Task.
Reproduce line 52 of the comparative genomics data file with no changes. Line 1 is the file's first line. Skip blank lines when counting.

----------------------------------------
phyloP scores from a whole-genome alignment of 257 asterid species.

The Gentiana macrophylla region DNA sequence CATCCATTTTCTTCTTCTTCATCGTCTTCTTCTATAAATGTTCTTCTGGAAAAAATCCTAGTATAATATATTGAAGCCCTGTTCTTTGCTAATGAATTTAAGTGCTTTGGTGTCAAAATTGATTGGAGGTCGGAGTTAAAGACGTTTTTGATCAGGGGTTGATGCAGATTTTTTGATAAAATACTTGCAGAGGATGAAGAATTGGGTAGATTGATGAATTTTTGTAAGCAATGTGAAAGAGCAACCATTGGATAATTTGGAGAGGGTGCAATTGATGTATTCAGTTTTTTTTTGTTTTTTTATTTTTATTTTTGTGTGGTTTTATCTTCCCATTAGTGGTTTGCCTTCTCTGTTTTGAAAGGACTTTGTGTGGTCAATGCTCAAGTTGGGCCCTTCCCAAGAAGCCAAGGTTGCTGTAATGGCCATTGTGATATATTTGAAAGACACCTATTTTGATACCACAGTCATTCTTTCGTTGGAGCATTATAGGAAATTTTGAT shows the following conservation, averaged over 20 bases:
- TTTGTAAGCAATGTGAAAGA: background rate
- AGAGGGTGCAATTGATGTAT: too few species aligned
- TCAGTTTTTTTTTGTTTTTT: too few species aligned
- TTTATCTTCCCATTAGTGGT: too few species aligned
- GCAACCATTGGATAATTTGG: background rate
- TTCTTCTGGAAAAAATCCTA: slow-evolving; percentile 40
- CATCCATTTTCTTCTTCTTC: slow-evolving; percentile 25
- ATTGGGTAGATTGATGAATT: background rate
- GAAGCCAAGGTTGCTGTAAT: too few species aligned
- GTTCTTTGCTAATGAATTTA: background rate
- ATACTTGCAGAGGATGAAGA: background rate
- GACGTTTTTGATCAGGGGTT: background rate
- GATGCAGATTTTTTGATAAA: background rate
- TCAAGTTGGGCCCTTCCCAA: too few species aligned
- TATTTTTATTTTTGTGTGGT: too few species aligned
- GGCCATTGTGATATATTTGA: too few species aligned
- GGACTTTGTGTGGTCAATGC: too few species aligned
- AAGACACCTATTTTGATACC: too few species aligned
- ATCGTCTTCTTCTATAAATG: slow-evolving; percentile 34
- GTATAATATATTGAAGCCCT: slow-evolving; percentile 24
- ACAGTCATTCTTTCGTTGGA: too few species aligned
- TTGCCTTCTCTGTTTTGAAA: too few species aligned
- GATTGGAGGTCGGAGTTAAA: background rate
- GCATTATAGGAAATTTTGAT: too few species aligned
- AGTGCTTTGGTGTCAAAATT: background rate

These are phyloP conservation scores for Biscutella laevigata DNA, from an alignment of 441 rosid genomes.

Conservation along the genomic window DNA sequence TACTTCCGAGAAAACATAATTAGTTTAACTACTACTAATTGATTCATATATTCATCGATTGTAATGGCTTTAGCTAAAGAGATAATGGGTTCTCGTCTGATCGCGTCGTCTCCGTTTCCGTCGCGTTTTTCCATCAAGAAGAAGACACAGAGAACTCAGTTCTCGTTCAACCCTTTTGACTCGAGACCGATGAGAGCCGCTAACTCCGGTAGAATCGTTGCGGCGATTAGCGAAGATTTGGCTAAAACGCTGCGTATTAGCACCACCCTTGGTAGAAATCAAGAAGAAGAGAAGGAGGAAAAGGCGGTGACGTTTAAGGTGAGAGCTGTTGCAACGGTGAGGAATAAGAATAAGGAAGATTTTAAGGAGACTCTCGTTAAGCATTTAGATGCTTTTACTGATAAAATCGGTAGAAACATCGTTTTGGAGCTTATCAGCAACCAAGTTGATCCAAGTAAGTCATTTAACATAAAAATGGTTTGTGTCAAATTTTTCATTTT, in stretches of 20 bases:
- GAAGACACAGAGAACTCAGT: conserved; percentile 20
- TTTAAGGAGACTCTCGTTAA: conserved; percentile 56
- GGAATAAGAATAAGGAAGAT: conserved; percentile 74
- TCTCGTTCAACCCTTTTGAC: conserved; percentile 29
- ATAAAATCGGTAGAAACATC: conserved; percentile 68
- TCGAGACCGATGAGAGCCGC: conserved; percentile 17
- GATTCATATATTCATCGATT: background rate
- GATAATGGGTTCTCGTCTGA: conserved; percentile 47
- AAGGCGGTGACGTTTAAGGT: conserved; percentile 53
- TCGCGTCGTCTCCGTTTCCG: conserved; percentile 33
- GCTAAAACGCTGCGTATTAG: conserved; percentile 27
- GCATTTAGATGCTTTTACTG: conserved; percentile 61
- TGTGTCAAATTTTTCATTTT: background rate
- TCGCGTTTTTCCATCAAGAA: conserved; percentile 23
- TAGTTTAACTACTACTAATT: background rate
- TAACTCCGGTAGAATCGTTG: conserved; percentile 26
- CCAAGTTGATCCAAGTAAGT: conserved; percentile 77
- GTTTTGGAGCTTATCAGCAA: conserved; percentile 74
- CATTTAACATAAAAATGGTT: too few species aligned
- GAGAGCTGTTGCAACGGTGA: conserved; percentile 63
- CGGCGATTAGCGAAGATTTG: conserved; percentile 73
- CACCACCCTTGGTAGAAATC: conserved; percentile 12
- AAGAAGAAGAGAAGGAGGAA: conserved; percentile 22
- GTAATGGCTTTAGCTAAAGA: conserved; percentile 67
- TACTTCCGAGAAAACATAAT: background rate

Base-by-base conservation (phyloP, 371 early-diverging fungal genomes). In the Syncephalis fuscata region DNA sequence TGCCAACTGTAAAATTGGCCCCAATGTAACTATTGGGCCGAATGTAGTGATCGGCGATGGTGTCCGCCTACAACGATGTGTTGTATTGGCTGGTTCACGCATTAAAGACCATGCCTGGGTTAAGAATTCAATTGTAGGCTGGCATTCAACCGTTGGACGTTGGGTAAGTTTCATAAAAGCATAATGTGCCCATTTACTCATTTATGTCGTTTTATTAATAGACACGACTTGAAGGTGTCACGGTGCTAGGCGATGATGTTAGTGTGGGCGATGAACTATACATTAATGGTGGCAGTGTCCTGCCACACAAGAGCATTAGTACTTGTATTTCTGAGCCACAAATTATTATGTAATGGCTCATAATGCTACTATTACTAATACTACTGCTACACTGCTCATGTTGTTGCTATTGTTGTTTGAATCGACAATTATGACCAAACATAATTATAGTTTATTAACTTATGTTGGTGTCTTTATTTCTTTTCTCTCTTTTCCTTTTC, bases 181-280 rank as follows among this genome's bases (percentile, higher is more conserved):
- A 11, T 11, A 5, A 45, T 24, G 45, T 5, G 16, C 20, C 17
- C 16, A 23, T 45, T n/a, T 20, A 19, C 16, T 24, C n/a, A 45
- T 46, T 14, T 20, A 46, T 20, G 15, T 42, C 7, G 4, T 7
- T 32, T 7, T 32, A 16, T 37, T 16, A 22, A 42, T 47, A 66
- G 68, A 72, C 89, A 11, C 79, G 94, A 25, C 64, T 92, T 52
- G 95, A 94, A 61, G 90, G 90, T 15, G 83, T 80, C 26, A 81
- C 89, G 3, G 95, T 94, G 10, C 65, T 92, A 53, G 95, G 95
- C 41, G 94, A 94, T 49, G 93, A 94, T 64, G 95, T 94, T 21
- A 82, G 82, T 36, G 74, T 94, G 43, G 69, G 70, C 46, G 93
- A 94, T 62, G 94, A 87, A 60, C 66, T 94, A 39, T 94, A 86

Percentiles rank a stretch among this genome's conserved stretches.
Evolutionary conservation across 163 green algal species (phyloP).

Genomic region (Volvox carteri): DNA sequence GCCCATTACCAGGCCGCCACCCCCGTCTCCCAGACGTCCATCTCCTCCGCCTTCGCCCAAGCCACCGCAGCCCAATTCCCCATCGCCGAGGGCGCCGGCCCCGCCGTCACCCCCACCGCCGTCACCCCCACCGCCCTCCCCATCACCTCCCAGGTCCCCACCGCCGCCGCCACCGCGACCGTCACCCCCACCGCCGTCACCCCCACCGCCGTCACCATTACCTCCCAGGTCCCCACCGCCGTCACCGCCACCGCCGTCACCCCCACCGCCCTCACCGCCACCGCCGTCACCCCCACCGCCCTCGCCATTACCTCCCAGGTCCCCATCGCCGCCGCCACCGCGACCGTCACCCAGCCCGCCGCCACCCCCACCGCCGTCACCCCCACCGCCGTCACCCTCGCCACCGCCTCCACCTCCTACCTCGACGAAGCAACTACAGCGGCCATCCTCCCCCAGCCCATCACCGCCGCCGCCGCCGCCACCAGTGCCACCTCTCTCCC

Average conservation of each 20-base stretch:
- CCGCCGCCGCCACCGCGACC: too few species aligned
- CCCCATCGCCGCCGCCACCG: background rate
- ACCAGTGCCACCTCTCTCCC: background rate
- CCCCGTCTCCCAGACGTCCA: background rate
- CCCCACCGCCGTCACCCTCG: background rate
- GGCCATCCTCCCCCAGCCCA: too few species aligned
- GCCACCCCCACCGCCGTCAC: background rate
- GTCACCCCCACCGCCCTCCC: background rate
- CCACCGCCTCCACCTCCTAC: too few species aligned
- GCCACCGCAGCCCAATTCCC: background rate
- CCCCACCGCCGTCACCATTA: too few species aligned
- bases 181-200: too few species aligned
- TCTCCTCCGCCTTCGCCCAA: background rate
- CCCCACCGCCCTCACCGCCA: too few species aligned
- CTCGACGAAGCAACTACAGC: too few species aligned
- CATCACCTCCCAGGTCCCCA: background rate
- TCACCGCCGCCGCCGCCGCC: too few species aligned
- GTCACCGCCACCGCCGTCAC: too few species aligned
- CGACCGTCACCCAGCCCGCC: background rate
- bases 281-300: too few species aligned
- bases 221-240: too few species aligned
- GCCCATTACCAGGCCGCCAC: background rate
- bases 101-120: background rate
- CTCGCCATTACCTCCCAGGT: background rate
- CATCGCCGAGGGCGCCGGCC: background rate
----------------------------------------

- AAGAAGAAGAGAAGGAGGAA: conserved; percentile 22